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Med Monthly MAGAZINE

January 2018

New Tax Law’s Implications for the Health Care Industry pg. 24

the are Health C act Imp Reform’s r on You Practice issue

Will New Healthcare Reform Put the Patient First? Ring in the New Year With a New Practice Management Plan

pg. 26

pg. 20






practice tips








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LINDSAY DRIVER INSURANCE AGENCY Serving all of North Carolina Email: Web Address: Phone: 919.810.7438

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Physician Solutions, Inc. P.O. Box 98313 Raleigh, NC 27624 phone: 919-845-0054 fax: 919-845-1947

Scan this QR code with your smartphone to learn more.

Med Monthly January 2018 Publisher Creative Director Contributors

Philip Driver Thomas Hibbard Naren Arulrajah Bob Atlas Vishal Gandhi, BSEE, MBA Nick Hernandez, MBA, FACHE

contributors Naren Arulrajah is President and CEO of Ekwa Marketing, a complete Internet marketing company which focuses on SEO, social media, marketing education and the online reputations of Dentists and Physicians. If you have questions about marketing your practice online, call Naren direct at 877-249-9666.

Bob Atlas is President of EBG Advisors, Inc., responsible for growing the portfolio and directing the business affairs of EBG Advisors. He has decades’ worth of professional experience as advisor to senior leaders in the health care industry and governing authorities in both the private and public sectors. He is widely regarded for his strategic insight, objectivity, facilitation skills, and mastery of the complex business of health care

Vishal Gandhi, BSEE, MBA

Med Monthly is a national monthly magazine committed to providing insights about the health care profession focusing on practical advice for physicians and practices. We are currently accepting articles to be considered for publication. For more information on writing for Med Monthly, please email us at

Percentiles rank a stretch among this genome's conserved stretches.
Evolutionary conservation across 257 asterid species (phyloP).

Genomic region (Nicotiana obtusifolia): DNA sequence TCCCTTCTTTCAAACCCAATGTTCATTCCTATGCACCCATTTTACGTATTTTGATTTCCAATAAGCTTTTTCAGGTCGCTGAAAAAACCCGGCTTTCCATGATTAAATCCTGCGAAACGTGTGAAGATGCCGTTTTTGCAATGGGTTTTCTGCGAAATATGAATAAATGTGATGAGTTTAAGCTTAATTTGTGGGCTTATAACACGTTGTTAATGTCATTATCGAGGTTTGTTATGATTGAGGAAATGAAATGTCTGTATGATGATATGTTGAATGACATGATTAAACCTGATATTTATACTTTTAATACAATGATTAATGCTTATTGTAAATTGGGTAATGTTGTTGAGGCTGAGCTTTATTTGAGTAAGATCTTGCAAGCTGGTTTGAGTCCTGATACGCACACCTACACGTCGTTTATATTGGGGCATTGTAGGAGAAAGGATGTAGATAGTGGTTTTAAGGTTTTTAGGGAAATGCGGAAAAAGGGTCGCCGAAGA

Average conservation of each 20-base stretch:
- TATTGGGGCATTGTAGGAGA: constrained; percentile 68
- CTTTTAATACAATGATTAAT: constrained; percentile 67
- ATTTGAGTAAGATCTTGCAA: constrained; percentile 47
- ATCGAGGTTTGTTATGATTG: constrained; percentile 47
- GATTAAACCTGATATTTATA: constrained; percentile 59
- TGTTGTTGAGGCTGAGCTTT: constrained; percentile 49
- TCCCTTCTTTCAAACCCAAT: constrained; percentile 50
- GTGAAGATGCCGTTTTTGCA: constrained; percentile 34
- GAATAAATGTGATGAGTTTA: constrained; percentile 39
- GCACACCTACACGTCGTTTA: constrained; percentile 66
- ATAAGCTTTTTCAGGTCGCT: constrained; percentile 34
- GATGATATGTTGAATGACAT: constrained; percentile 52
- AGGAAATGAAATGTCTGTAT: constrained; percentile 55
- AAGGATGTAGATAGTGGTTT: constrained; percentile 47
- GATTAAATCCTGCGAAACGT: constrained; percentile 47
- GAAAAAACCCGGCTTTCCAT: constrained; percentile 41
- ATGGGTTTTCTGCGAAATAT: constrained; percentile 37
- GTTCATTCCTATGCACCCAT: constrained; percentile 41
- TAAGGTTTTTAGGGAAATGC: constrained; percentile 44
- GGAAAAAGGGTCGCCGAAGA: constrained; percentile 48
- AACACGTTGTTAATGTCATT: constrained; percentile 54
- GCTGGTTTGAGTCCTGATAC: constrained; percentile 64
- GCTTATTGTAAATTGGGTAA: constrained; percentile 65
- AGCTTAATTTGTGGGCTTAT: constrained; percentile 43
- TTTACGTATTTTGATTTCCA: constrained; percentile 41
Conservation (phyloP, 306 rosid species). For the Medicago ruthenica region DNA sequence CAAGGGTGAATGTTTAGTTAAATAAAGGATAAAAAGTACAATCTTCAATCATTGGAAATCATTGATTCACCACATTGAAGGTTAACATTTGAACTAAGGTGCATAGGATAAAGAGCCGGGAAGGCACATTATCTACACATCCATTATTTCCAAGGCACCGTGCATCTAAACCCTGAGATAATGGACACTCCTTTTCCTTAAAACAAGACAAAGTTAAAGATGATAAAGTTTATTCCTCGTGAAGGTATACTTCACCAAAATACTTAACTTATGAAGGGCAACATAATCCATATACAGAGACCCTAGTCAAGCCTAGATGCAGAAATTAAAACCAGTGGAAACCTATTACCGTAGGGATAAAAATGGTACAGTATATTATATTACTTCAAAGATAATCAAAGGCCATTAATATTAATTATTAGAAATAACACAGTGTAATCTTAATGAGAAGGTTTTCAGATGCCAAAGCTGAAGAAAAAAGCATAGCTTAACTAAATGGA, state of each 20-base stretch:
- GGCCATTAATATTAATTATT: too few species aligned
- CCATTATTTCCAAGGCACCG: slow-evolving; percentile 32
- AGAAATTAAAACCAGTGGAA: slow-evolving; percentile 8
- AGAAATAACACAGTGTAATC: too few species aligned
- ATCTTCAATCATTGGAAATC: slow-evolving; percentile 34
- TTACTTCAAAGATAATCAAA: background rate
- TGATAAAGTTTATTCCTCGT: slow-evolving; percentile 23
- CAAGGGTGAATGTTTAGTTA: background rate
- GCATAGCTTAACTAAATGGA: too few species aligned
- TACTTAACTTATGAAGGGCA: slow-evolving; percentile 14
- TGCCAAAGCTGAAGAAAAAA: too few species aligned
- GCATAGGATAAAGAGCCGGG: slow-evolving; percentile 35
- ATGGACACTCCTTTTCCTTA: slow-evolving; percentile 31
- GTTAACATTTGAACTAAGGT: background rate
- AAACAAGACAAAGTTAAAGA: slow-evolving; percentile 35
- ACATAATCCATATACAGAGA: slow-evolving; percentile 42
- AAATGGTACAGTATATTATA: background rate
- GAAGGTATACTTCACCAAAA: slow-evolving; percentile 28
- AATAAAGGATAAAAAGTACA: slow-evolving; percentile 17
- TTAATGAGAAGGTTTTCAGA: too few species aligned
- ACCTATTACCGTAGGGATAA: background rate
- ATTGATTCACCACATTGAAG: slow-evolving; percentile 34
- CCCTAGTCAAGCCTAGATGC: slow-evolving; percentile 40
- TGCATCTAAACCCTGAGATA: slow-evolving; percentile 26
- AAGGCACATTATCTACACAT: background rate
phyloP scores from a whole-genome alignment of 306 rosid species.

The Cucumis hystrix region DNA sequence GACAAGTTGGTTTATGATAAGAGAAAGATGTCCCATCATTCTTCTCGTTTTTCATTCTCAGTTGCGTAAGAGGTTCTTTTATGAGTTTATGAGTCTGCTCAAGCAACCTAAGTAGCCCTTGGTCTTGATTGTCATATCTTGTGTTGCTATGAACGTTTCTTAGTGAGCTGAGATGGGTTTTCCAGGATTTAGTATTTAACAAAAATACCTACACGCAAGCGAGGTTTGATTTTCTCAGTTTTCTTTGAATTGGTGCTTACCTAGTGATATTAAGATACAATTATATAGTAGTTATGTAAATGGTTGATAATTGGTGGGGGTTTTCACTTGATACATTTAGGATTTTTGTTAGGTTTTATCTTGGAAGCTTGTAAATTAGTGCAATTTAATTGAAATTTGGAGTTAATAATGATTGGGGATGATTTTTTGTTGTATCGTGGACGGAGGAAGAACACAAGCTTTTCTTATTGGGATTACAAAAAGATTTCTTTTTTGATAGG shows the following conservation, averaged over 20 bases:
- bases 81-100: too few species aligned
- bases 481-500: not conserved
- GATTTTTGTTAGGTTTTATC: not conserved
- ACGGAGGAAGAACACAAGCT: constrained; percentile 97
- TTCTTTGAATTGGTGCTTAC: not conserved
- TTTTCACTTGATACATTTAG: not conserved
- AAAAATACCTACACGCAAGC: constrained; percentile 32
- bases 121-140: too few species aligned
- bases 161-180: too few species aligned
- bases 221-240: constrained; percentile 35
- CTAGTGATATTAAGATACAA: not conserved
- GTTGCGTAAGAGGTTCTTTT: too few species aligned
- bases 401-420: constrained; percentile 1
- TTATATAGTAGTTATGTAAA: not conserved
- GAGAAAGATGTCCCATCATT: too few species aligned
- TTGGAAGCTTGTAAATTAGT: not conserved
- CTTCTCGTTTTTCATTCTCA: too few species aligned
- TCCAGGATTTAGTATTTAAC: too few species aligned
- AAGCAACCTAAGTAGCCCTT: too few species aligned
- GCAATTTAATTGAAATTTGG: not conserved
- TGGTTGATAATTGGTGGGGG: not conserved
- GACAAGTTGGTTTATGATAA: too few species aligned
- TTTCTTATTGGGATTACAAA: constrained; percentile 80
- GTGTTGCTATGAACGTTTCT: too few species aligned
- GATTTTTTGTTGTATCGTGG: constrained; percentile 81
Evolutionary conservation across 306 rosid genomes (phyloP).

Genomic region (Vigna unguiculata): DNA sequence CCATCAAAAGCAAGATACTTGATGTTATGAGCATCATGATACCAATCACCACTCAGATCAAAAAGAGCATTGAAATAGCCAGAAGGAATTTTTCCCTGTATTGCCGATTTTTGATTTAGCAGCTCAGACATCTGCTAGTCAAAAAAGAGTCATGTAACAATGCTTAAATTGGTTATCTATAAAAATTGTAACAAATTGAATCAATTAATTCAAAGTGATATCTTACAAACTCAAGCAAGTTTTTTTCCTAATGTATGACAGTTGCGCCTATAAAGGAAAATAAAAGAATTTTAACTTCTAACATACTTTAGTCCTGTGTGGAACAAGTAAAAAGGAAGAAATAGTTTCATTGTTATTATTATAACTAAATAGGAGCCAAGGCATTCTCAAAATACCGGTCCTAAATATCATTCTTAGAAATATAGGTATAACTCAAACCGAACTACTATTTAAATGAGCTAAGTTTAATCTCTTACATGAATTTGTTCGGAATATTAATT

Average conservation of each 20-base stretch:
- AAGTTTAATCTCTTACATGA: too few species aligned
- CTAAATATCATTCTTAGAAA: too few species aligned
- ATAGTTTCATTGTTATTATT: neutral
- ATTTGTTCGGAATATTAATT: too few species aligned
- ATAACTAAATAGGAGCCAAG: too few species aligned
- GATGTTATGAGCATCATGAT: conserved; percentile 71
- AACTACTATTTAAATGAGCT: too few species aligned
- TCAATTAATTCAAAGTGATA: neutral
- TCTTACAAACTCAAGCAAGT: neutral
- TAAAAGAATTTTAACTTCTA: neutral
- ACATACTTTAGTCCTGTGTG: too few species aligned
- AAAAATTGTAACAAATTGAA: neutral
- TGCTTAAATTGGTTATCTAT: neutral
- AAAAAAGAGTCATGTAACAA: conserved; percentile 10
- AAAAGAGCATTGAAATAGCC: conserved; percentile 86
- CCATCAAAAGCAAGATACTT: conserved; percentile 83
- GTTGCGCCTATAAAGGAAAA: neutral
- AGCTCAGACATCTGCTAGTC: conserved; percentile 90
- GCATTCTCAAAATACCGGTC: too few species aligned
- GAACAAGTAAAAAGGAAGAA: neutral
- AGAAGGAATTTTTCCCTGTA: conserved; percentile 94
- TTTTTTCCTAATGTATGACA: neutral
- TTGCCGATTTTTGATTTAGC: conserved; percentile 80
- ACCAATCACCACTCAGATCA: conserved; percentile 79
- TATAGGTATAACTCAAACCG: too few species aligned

P.O. Box 99488 Raleigh, NC 27624

is the founder and CEO ClinicSpectrum Inc. He is a well-known and widely respected authority on the “nitty-gritty” of medical practice workflow and technology. His Hybrid Workflow Model is quickly becoming a new healthcare industry standard model for combining human and computer workflow, to maximize revenue and minimize cost and he has appeared in prominent health IT publications.

Nick Hernandez, MBA, FACHE is the CEO and founder of ABISA, a consultancy specializing in solo and small group practice management. He has consulted with clients in multiple countries and has over 20 years of leadership and operations experience. Visit for more information.

Online 24/7 at


practice tips

2017 Med Monthly Cover Review


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It has been another fantastic year at Med Monthly and the cover art has been exceptional. Please feel free to click on the cover art to view that month’s issue online.

Topics Featured in 2017 January – Politics & Your Practice February – Preventive Medicine March – Locum Tenens April – Spring Cleaning Your Practice May – Checking In & Checking Out June – Making Your Practice More Valuable July – Selling Your Practice August – Clinical Trials & Your Practice September – The New “Medical Billing” October – Practices Going Paperless November – Your Practice Staff December – Modern Medical Lobby

Feature Topics for 2018 January – Health Care Reform’s Impact on Your Practice February – Your Dental Practice March – Travel Nurses and Doctors April – The Business of Medicine May – Women’s Health June – Alternative Sources of Revenue July – Considering Your Practice Options August – Telemedicine, eHealth and Your Patients September – Primary Care: Tips for Success October – Attracting New Patients November – Social Media and Your Practice December – Today’s Practice Model